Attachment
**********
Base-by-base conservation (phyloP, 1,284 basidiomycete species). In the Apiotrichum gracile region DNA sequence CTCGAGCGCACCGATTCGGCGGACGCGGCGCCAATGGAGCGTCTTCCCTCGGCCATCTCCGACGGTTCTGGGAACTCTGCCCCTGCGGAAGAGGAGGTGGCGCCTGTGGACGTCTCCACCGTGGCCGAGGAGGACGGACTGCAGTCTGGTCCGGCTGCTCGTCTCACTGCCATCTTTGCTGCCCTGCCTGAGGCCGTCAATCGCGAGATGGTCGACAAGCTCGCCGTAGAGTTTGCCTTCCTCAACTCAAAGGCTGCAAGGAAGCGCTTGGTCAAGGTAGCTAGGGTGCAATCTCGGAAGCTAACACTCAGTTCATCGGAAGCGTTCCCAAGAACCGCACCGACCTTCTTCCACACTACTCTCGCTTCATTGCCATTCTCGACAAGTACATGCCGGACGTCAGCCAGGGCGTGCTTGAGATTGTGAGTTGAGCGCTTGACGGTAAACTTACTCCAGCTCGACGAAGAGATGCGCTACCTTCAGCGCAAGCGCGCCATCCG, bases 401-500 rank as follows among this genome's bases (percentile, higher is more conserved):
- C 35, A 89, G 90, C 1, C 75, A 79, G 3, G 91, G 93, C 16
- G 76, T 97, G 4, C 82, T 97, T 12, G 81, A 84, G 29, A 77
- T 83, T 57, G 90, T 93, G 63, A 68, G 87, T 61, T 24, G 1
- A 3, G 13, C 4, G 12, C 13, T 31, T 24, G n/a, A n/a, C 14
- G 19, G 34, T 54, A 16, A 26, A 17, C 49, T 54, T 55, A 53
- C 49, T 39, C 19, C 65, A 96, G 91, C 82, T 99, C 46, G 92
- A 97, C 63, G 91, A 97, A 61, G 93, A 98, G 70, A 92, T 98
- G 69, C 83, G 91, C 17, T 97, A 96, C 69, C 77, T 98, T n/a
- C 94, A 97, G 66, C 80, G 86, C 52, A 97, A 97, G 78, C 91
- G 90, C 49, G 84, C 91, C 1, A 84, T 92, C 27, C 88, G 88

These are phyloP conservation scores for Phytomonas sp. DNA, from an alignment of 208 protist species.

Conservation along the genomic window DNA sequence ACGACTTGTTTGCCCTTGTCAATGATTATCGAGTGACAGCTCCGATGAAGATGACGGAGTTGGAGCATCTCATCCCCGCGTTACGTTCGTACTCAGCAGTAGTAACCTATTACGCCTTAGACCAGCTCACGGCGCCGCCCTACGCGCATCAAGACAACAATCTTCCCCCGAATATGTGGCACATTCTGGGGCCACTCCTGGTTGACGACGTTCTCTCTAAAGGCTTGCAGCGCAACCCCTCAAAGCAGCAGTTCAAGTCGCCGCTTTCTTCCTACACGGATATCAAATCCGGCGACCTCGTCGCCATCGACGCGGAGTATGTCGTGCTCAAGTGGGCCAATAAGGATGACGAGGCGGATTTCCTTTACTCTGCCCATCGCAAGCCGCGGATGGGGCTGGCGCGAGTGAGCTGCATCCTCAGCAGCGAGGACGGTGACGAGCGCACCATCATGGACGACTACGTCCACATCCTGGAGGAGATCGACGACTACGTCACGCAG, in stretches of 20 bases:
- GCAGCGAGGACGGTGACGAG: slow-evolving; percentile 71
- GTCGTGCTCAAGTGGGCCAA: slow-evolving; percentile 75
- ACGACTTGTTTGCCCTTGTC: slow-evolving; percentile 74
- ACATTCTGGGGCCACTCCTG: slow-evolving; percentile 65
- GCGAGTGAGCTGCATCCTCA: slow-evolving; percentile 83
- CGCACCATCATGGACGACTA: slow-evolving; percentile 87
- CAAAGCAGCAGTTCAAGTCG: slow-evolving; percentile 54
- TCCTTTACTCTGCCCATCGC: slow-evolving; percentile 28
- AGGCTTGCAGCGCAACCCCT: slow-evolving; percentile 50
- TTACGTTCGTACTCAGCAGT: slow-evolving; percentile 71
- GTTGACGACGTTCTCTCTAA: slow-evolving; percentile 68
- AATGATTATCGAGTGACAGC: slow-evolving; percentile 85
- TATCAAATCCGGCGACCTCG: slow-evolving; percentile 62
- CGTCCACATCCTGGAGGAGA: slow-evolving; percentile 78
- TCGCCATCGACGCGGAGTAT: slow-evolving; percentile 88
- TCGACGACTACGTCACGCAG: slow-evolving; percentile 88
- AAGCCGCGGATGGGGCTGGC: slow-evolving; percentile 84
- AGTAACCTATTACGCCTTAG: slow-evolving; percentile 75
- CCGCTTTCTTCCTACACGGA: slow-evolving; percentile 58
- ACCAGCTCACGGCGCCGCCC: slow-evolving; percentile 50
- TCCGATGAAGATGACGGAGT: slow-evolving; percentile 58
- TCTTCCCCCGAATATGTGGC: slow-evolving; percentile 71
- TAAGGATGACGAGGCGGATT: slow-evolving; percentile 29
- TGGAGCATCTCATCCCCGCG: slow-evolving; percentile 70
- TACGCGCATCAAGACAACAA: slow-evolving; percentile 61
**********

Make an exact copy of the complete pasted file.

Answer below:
Base-by-base conservation (phyloP, 1,284 basidiomycete species). In the Apiotrichum gracile region DNA sequence CTCGAGCGCACCGATTCGGCGGACGCGGCGCCAATGGAGCGTCTTCCCTCGGCCATCTCCGACGGTTCTGGGAACTCTGCCCCTGCGGAAGAGGAGGTGGCGCCTGTGGACGTCTCCACCGTGGCCGAGGAGGACGGACTGCAGTCTGGTCCGGCTGCTCGTCTCACTGCCATCTTTGCTGCCCTGCCTGAGGCCGTCAATCGCGAGATGGTCGACAAGCTCGCCGTAGAGTTTGCCTTCCTCAACTCAAAGGCTGCAAGGAAGCGCTTGGTCAAGGTAGCTAGGGTGCAATCTCGGAAGCTAACACTCAGTTCATCGGAAGCGTTCCCAAGAACCGCACCGACCTTCTTCCACACTACTCTCGCTTCATTGCCATTCTCGACAAGTACATGCCGGACGTCAGCCAGGGCGTGCTTGAGATTGTGAGTTGAGCGCTTGACGGTAAACTTACTCCAGCTCGACGAAGAGATGCGCTACCTTCAGCGCAAGCGCGCCATCCG, bases 401-500 rank as follows among this genome's bases (percentile, higher is more conserved):
- C 35, A 89, G 90, C 1, C 75, A 79, G 3, G 91, G 93, C 16
- G 76, T 97, G 4, C 82, T 97, T 12, G 81, A 84, G 29, A 77
- T 83, T 57, G 90, T 93, G 63, A 68, G 87, T 61, T 24, G 1
- A 3, G 13, C 4, G 12, C 13, T 31, T 24, G n/a, A n/a, C 14
- G 19, G 34, T 54, A 16, A 26, A 17, C 49, T 54, T 55, A 53
- C 49, T 39, C 19, C 65, A 96, G 91, C 82, T 99, C 46, G 92
- A 97, C 63, G 91, A 97, A 61, G 93, A 98, G 70, A 92, T 98
- G 69, C 83, G 91, C 17, T 97, A 96, C 69, C 77, T 98, T n/a
- C 94, A 97, G 66, C 80, G 86, C 52, A 97, A 97, G 78, C 91
- G 90, C 49, G 84, C 91, C 1, A 84, T 92, C 27, C 88, G 88

These are phyloP conservation scores for Phytomonas sp. DNA, from an alignment of 208 protist species.

Conservation along the genomic window DNA sequence ACGACTTGTTTGCCCTTGTCAATGATTATCGAGTGACAGCTCCGATGAAGATGACGGAGTTGGAGCATCTCATCCCCGCGTTACGTTCGTACTCAGCAGTAGTAACCTATTACGCCTTAGACCAGCTCACGGCGCCGCCCTACGCGCATCAAGACAACAATCTTCCCCCGAATATGTGGCACATTCTGGGGCCACTCCTGGTTGACGACGTTCTCTCTAAAGGCTTGCAGCGCAACCCCTCAAAGCAGCAGTTCAAGTCGCCGCTTTCTTCCTACACGGATATCAAATCCGGCGACCTCGTCGCCATCGACGCGGAGTATGTCGTGCTCAAGTGGGCCAATAAGGATGACGAGGCGGATTTCCTTTACTCTGCCCATCGCAAGCCGCGGATGGGGCTGGCGCGAGTGAGCTGCATCCTCAGCAGCGAGGACGGTGACGAGCGCACCATCATGGACGACTACGTCCACATCCTGGAGGAGATCGACGACTACGTCACGCAG, in stretches of 20 bases:
- GCAGCGAGGACGGTGACGAG: slow-evolving; percentile 71
- GTCGTGCTCAAGTGGGCCAA: slow-evolving; percentile 75
- ACGACTTGTTTGCCCTTGTC: slow-evolving; percentile 74
- ACATTCTGGGGCCACTCCTG: slow-evolving; percentile 65
- GCGAGTGAGCTGCATCCTCA: slow-evolving; percentile 83
- CGCACCATCATGGACGACTA: slow-evolving; percentile 87
- CAAAGCAGCAGTTCAAGTCG: slow-evolving; percentile 54
- TCCTTTACTCTGCCCATCGC: slow-evolving; percentile 28
- AGGCTTGCAGCGCAACCCCT: slow-evolving; percentile 50
- TTACGTTCGTACTCAGCAGT: slow-evolving; percentile 71
- GTTGACGACGTTCTCTCTAA: slow-evolving; percentile 68
- AATGATTATCGAGTGACAGC: slow-evolving; percentile 85
- TATCAAATCCGGCGACCTCG: slow-evolving; percentile 62
- CGTCCACATCCTGGAGGAGA: slow-evolving; percentile 78
- TCGCCATCGACGCGGAGTAT: slow-evolving; percentile 88
- TCGACGACTACGTCACGCAG: slow-evolving; percentile 88
- AAGCCGCGGATGGGGCTGGC: slow-evolving; percentile 84
- AGTAACCTATTACGCCTTAG: slow-evolving; percentile 75
- CCGCTTTCTTCCTACACGGA: slow-evolving; percentile 58
- ACCAGCTCACGGCGCCGCCC: slow-evolving; percentile 50
- TCCGATGAAGATGACGGAGT: slow-evolving; percentile 58
- TCTTCCCCCGAATATGTGGC: slow-evolving; percentile 71
- TAAGGATGACGAGGCGGATT: slow-evolving; percentile 29
- TGGAGCATCTCATCCCCGCG: slow-evolving; percentile 70
- TACGCGCATCAAGACAACAA: slow-evolving; percentile 61